Doing chores about the tavern for his board and keep was the little orphan boy, Thomas O'Meara, whose story I did not know for many years. We called him O'mie. That was all. Marjie and O'mie and Mary Gentry, Cam and Dollie's only child, were my first Kansas playmates. Together we waded barefoot in the shallow ripples of the Neosho, and little by little we began to explore that wide, sweet prairie land to the west. There was just one tree standing up against the horizon; far away to us it seemed, a huge cottonwood, that kept sentinel guard over the plains from the highest level of the divide.

Whately built a home a block or more beyond that of his young clerk, Amos Judson. It was farther up the slope than any other house in Springvale except my father's. That was on the very crest of the west bluff, overlooking the Neosho Valley. It fronted the east, and across the wide street before it the bluff broke precipitously four hundred feet to the level floor of the valley below. Sometimes the shelving rocks furnished a footing where one could clamber down half way and walk along the narrow ledge. Here were cunning hiding-places, deep crevices, and vine-covered heaps of jagged stone outcrop invisible from the height above or the valley below. It was a bit of rugged, untamable cliff rarely found in the plains country; and it broke so suddenly from the level promontory sloping down to the south and away to the west, that a stranger sitting by our east windows would never have guessed that the seeming bushes peering up across the street were really the tops of tall trees with their roots in the side of the bluff not half way to the bottom.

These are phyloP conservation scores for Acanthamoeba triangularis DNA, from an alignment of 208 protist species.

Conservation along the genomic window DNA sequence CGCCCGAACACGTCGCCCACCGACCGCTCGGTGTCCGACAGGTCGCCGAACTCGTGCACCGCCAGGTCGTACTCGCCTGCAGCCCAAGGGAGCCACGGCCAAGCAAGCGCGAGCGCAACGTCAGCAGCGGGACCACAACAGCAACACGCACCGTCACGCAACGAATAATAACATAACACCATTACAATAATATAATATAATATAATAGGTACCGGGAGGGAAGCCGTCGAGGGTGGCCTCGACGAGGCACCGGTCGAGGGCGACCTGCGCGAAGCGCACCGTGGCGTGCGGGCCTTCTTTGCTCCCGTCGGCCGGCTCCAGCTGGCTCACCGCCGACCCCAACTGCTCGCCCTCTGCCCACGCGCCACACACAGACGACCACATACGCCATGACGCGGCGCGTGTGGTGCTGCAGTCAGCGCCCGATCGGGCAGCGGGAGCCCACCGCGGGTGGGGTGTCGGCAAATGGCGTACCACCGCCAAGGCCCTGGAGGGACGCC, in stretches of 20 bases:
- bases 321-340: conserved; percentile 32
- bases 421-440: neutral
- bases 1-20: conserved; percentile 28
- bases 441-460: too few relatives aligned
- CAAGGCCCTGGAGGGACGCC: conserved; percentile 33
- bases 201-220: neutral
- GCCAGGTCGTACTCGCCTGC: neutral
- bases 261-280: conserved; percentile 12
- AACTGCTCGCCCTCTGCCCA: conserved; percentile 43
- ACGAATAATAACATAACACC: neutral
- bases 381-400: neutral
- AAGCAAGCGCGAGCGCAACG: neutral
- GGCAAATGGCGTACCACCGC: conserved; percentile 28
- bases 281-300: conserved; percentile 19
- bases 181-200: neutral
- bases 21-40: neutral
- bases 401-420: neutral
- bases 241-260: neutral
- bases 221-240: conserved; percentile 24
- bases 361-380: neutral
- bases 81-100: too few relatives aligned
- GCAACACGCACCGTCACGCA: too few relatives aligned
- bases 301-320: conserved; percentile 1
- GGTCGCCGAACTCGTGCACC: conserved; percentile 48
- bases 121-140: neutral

From our west window the green glory of the plains spread out to the baths of sunset. No wonder this Kansas land is life of my life. The sea is to me a wavering treachery, but these firm prairies are the joy of my memory.

Our house was of stone with every corner rounded like a turret wall. It was securely built against the winter winds that swept that bluff when the Kansas blizzard unchained its fury, for it stood where it caught the full wrath of the elements. It caught, too, the splendor of all the sunrise beyond the mist-filled valley, and the full moon in the level east above the oak treetops made a dream of chastened glory like the silver twilight gleams in Paradise.

"I want to watch the world coming and going," my father said when his house was finished; "and it is coming down that Santa Fe trail. It is State-making that is begun here. The East doesn't understand it yet, outside of New England. And these Missourians, Lord pity them! they think they can kill human freedom with a bullet, like thrusting daggers into the body of Julius Caesar to destroy the Roman Empire. What do they know of the old Puritan blood, and the strength of the grip of a Massachusetts man? Heaven knows where they came from, these Missouri ruffians; but," he added, "the devil has it arranged where they will go to."